Skip to main content
BFI logo











Screenonline banner
Waterloo Road (1944)

Courtesy of ITV Global Entertainment

Main image of Waterloo Road (1944)
35mm, black and white, 76 mins
DirectorSidney Gilliat
Production CompanyGainsborough Pictures
ProducerEdward Black
ScriptVal Valentine
Based on a story bySidney Gilliat
PhotographyArthur Crabtree
 Phil Grindrod

Cast: John Mills (Jim Colter); Joy Shelton (Tillie Colter); Stewart Granger (Ted Purvis); Beatrice Varley (Mrs Colter); Alastair Sim (Dr Montgomery)

Show full cast and credits

London 1940: Tillie Colter, lonely during her husband Jim's army service, falls for the local charmer Ted Purvis, who has dodged the army. Jim discovers the relationship and deserts the Army to return home.

Show full synopsis

The final film in an unofficial trilogy produced by Edward Black before he left Gainsborough, Waterloo Road (d. Sidney Gilliat, 1944) is even more low-key than its predecessors Millions Like Us (d. Frank Launder & Gilliat, 1943) and Two Thousand Women (d. Launder, 1944), and makes a stark contrast to the florid costume melodramas supervised by Black's arch-rival Maurice Ostrer.

But, as before, the relatively simple story (soldier Jim Colter (John Mills) absconds from his regiment to investigate rumours that his wife Tillie (Joy Shelton) is being unfaithful behind his back) is largely an excuse for another detailed portrait of life during wartime.

While the earlier films largely focused on women's lives (as factory workers and internees respectively), Waterloo Road is about the problems faced by families in general and couples in particular, forcibly separated by duty's demands. At the simplest level, Fred and Ruby are ships that pass in the night, thanks to incompatible shifts - but Jim and Tillie have to deal with the far greater trauma of being separated for months at a time, with no guarantee that Jim will ever return, let alone the prospect of their own home.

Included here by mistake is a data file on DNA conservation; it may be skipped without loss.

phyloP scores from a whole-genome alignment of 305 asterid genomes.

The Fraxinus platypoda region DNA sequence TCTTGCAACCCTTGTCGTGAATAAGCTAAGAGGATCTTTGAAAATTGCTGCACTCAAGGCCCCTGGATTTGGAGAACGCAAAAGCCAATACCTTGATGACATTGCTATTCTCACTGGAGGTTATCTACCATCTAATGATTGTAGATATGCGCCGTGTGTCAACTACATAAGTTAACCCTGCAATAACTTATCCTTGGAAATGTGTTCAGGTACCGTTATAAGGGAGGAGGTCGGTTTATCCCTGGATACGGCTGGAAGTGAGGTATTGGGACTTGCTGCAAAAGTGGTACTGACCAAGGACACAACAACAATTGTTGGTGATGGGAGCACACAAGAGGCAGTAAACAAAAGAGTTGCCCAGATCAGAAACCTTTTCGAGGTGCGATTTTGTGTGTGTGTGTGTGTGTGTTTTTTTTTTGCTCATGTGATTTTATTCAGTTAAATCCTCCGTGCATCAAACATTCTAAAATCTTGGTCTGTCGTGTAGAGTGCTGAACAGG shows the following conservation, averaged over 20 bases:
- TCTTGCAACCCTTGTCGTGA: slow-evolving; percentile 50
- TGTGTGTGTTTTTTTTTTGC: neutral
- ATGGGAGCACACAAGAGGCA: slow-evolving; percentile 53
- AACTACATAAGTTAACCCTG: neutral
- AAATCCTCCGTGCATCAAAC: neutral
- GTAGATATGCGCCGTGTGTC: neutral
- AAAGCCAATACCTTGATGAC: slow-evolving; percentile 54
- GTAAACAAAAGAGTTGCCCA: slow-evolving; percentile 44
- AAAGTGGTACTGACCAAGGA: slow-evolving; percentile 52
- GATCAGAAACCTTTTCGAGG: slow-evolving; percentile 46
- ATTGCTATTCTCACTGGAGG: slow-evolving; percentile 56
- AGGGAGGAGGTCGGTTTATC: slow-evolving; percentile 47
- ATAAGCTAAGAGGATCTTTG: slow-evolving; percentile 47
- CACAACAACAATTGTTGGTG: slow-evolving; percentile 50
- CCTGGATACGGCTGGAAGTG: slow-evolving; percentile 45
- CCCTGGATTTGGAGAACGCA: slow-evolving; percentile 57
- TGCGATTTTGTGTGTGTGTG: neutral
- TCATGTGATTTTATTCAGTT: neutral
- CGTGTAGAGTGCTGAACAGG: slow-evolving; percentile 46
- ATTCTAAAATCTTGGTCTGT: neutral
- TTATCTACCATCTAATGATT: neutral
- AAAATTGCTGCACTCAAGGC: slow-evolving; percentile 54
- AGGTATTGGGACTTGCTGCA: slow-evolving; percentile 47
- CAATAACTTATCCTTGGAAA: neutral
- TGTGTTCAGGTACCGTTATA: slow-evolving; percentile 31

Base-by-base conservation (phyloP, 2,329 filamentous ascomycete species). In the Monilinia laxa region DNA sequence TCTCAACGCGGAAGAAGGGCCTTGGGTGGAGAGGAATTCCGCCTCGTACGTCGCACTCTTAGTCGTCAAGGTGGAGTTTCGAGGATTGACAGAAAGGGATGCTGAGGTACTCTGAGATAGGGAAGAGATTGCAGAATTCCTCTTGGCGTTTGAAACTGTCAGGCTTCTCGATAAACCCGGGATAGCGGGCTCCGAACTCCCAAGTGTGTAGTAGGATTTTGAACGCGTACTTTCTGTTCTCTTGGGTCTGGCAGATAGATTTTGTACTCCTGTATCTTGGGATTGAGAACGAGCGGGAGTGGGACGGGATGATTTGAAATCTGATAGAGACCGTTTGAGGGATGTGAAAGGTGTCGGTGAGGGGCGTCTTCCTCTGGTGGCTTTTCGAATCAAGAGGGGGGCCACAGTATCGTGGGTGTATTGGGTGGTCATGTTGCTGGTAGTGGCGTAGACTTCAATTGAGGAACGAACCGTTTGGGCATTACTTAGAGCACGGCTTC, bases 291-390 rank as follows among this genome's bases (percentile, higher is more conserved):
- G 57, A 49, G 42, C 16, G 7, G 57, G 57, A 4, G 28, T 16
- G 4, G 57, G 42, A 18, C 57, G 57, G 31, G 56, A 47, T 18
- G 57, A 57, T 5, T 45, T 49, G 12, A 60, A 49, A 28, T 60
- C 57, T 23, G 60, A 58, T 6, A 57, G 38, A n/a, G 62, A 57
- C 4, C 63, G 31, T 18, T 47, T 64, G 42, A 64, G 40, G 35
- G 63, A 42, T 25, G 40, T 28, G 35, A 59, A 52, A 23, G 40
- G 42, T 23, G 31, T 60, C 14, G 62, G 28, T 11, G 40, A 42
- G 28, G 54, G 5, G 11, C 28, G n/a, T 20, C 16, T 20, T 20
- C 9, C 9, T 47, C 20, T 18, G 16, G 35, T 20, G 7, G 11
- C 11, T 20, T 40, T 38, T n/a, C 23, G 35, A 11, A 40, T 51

Despite the smaller canvas, writer-director Gilliat more than compensates by creating impressively rounded characters. John Mills is a model of furrowed-brow seriousness, motivated both by genuine love for his wife and acute regret at the way he's neglected her. Joy Shelton is wholly convincing as the woman both attracted and repelled by the prospect of a dangerous fling, while Stewart Granger is cast against type as the Cockney spiv who sweet-talks Tillie. Despite the occasional wobbly accent, he does a surprisingly effective job of showing that even the villainous Ted Purvis has legitimate motives.

But the most admirable figures are on the sidelines: although initially used as comic relief, the AWOL Canadian soldier Mike Duggan (Leslie Bradley), who happily rejoins his regiment when there's a sign that they might be going into action, is ultimately a strangely heroic figure, sticking to his principles even when they conflict with officialdom's.

And above all, there's Alastair Sim's lugubrious, seemingly all-knowing Dr Montgomery - he's not onscreen for long, but the story is told in flashback from his point of view, and he's clearly the presiding intelligence. Gilliat and Sim would work together regularly for the next fifteen years, during which Sim would play many of his most memorable roles.

Michael Brooke

Click titles to see or read more

Video Clips
1. Going AWOL (5:11)
2. About Ted Purvis (3:45)
3. Dancefloor raid (3:03)
Production stills
Publicity materials
Monthly Film Bulletin review
Millions Like Us (1943)
Two Thousand Women (1944)
Gilliat, Sidney (1908-1994)
Granger, Stewart (1913-1993)
Mills, John (1908-2005)
Roome, Alfred (1908-1997)
Sim, Alastair (1900-1976)
Watson, Wylie (1889-1966)
Launder and Gilliat